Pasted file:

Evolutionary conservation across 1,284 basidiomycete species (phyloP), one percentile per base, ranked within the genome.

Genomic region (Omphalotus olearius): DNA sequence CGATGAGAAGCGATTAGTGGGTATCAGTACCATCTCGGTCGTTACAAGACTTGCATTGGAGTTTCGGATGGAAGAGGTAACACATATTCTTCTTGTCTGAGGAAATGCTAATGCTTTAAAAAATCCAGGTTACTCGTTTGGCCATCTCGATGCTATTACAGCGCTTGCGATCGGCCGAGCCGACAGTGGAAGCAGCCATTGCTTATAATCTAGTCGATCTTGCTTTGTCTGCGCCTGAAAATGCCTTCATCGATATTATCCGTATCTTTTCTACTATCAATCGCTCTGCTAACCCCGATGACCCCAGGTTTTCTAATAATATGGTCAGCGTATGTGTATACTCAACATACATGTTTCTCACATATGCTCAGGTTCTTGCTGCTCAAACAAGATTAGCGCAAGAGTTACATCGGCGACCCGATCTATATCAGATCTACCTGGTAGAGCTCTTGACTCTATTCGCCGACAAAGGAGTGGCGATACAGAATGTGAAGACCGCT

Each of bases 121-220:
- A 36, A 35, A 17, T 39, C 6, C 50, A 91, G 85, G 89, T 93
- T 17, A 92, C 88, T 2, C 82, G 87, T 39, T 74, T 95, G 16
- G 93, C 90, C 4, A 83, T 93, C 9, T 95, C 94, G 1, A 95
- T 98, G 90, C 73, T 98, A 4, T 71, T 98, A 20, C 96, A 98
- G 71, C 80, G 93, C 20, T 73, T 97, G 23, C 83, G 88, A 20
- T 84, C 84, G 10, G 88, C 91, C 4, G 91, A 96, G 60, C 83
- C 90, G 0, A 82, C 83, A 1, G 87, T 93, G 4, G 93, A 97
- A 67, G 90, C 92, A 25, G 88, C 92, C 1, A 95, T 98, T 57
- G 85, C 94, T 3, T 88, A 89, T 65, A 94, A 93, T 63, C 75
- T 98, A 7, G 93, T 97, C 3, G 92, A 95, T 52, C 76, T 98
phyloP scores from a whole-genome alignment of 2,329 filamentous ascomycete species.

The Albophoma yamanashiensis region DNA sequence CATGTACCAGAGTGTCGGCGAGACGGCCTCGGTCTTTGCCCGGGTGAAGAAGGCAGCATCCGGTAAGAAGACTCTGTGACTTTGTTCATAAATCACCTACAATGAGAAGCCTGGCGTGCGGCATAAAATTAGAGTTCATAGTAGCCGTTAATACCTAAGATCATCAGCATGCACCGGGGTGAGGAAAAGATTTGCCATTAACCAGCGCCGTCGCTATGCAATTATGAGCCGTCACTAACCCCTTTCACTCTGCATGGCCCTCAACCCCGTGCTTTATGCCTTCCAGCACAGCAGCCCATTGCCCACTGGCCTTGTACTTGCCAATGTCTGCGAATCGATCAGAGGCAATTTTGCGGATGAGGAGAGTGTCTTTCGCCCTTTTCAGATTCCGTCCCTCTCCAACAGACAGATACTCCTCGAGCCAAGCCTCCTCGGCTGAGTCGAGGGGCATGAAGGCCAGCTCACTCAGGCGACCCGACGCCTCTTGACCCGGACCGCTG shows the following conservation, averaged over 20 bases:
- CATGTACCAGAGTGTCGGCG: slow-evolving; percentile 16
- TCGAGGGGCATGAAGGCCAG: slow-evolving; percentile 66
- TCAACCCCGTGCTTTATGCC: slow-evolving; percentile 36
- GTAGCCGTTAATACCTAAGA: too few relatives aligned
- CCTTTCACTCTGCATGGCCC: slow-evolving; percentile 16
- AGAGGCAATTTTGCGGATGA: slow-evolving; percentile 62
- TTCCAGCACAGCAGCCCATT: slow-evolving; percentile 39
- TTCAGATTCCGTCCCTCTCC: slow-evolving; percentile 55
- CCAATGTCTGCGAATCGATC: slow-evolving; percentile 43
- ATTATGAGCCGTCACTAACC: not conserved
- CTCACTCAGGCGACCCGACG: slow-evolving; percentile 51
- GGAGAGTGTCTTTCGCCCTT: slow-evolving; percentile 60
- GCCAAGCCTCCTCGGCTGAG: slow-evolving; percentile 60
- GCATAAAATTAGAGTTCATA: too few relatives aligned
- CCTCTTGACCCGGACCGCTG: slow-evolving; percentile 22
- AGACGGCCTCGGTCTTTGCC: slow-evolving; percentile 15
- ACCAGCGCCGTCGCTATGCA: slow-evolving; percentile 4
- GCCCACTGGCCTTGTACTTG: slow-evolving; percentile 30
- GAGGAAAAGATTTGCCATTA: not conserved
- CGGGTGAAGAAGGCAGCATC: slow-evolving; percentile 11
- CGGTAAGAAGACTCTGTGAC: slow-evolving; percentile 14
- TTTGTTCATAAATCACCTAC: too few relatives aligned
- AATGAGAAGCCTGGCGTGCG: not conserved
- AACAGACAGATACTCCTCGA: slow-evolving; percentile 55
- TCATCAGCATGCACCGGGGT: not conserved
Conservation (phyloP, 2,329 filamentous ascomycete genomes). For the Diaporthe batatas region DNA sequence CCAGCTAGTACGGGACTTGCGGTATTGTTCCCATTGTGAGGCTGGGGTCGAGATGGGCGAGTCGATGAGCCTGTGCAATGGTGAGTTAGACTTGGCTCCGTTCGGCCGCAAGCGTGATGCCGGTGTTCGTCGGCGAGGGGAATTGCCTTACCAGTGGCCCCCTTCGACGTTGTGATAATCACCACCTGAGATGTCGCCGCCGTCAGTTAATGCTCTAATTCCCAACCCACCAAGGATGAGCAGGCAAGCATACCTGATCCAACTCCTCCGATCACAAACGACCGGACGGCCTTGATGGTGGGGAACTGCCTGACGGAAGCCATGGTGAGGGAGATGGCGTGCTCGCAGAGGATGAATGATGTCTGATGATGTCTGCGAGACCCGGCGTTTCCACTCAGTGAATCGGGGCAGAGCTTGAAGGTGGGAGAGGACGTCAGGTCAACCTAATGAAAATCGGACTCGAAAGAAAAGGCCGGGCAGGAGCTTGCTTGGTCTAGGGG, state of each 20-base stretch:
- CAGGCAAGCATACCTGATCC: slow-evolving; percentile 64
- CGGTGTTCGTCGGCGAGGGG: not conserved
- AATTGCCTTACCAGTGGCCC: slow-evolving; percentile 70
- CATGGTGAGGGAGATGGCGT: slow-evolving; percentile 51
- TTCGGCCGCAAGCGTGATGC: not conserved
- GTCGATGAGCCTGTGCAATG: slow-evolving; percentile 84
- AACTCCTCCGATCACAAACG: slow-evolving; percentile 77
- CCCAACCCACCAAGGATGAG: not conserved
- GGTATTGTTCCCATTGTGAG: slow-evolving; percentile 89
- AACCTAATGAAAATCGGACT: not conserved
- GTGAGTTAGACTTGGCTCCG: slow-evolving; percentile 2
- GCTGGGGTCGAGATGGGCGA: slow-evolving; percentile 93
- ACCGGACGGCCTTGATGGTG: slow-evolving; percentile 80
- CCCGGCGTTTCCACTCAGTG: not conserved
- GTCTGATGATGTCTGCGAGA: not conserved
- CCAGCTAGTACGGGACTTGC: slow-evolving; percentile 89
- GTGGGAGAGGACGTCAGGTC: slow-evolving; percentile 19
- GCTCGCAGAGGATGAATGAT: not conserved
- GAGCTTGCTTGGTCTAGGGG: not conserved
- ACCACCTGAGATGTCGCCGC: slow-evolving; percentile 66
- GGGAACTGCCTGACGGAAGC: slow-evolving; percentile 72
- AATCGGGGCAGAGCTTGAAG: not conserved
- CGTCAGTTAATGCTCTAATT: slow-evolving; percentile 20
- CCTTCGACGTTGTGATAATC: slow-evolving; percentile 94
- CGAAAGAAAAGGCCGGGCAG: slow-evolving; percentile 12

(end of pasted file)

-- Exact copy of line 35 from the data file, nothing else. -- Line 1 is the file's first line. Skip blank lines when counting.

- CGGGTGAAGAAGGCAGCATC: slow-evolving; percentile 11